(B)y picking the reference point as the early 1980s rather than the 1970s or the late 1980s, the NYT is benchmarking off the worst housing market in the second half of the 20th Century. Because inflation was out of control and mortgage rates were stratospheric, home buying was curtailed and housing markets suffered. Is that what we want to hold up as the model for comparison?
We find Warren's presentation well short of apocalyptic.

Talking Points Memo: "Middle Matters"

The next link, from May 26, 2005, leads to an even shorter four paragraph blog entry. Warren warns about pressure on the middle class:
The middle class is being carved up as the main dish in a corporate feast.  Strugging with flat incomes and rising costs for housing, health care, transportation, child care and taxes (yes, taxes), these folks are under a lot of financial strain.  And big corporate interests, led by the consumer finance industry, are devouring families and spitting out the bones.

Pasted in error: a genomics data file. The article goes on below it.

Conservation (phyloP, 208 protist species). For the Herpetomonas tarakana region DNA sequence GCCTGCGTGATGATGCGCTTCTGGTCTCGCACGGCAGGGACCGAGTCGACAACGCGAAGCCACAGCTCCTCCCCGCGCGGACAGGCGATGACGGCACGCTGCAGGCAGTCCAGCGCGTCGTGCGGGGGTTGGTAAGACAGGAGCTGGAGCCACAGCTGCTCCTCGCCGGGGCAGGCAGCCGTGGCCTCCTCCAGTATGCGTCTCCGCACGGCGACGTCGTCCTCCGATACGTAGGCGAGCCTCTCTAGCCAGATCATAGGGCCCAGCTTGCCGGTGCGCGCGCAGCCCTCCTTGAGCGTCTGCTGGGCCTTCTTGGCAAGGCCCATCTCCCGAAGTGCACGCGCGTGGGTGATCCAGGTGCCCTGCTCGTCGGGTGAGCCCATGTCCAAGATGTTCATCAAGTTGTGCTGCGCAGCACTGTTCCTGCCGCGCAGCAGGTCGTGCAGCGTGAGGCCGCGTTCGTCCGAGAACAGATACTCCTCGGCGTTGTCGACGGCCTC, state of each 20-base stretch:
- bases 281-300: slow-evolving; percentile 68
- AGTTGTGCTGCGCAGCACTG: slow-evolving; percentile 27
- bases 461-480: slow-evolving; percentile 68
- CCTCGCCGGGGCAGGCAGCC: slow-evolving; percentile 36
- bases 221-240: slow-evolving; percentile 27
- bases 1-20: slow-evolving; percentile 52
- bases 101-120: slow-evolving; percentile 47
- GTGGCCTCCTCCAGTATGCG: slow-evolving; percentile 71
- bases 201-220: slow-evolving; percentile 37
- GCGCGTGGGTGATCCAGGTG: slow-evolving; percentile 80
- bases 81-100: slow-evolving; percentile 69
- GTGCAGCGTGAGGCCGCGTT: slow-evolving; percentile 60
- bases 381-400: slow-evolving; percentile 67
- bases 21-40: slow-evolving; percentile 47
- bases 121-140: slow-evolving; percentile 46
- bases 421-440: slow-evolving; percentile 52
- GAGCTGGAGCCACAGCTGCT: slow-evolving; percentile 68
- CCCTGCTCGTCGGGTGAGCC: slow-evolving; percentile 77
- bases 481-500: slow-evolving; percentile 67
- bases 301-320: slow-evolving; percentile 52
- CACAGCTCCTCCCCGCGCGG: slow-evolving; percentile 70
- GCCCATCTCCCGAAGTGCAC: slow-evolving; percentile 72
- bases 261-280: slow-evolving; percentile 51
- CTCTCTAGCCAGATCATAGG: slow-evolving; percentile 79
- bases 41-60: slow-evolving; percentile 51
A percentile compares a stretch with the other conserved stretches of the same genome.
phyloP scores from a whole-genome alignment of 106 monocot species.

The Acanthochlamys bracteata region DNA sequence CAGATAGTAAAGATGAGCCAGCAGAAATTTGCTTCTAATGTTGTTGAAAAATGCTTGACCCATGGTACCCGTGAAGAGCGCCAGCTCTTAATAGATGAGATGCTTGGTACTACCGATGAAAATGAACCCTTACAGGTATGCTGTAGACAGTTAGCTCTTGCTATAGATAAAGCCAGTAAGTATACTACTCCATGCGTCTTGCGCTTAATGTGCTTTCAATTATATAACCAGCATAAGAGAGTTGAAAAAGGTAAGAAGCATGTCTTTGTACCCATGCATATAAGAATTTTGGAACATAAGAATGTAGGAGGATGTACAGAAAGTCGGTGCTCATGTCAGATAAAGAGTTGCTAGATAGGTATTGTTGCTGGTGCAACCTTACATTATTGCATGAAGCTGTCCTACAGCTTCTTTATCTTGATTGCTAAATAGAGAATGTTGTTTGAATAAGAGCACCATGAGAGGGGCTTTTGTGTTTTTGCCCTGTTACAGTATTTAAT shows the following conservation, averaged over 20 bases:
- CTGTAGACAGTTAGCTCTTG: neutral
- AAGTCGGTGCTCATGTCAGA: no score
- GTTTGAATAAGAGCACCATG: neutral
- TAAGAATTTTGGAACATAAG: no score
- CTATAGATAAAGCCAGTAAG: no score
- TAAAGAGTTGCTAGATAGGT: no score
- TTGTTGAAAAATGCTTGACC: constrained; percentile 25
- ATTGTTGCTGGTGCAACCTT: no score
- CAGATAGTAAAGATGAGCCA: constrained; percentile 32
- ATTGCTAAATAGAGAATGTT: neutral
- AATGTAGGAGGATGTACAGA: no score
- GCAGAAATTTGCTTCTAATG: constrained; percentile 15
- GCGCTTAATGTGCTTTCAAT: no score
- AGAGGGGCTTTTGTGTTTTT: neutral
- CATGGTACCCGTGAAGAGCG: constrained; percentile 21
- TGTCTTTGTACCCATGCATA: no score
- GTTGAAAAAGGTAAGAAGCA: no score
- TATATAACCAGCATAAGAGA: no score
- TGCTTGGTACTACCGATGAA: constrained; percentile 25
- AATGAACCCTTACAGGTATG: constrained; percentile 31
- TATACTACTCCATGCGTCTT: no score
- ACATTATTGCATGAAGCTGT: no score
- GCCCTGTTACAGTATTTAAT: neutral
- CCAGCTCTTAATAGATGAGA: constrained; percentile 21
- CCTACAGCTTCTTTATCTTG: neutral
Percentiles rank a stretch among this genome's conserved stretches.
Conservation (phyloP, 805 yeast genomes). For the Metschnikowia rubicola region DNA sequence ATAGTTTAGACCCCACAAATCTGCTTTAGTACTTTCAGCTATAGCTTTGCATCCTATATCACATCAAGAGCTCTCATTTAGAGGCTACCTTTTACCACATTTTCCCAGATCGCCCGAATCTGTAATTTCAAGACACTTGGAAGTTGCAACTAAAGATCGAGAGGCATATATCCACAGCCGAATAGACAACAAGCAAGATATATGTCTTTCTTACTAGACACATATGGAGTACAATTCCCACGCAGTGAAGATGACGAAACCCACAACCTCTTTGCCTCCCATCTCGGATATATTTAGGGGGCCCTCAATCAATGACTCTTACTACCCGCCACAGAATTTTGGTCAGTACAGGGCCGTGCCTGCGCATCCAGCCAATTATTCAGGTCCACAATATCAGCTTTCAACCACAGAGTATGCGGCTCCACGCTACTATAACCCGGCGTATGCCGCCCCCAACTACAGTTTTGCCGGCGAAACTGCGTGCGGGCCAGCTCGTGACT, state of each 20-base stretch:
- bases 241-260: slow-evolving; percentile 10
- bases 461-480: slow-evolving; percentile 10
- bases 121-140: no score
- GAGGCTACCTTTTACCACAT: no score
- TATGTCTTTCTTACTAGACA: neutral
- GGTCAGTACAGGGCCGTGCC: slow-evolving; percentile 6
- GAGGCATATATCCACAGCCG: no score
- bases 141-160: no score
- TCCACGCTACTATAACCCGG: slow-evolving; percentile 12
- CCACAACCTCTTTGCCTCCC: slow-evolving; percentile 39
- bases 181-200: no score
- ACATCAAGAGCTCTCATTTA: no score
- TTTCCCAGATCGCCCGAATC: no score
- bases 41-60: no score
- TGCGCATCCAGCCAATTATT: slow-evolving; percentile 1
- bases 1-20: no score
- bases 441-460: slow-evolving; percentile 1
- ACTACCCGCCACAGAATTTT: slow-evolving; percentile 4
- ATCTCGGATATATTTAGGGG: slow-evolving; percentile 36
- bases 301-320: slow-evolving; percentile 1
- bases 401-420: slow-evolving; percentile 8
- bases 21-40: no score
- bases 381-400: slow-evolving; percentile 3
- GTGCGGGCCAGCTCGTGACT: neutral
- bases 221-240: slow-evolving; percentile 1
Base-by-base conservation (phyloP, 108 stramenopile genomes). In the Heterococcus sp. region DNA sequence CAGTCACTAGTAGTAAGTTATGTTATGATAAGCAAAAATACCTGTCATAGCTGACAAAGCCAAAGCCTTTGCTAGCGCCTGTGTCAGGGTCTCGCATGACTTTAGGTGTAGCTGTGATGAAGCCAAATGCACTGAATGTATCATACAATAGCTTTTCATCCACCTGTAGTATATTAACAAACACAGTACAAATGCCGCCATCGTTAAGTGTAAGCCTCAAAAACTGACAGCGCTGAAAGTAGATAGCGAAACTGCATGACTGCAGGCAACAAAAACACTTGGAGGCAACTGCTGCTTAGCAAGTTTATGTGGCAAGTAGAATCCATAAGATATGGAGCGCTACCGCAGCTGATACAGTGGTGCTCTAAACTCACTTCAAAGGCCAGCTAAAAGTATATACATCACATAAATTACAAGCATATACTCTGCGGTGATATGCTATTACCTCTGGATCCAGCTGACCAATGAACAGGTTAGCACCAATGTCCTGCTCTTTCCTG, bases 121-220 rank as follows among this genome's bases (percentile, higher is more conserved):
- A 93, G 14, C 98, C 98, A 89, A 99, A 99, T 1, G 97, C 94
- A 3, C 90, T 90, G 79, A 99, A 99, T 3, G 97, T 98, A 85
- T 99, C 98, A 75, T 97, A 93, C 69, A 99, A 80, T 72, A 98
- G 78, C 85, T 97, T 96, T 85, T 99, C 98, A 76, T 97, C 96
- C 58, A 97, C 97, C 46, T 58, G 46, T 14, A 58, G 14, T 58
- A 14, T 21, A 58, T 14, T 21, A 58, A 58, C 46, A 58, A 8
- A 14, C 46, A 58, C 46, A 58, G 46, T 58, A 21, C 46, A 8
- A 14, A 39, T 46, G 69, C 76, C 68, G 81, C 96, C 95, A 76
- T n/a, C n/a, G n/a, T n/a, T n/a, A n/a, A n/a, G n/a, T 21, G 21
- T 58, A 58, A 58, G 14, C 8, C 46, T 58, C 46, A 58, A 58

Warning that the middle class may not always be with us thanks to a smorgasbord of costs serves as a weak foreshadowing of an impending financial crisis. Indeed, that crisis threatened some of the entities Warren blamed for pressuring the middle class.

Talking Points Memo: "Is Housing More Affordable?"

The third blog post PolitiFact linked was the same as the first.

PolitiFact's sidebar source list links three blog posts from Talking Points Memo but the text of the fact check contains three hotlinks referring to "several blog posts."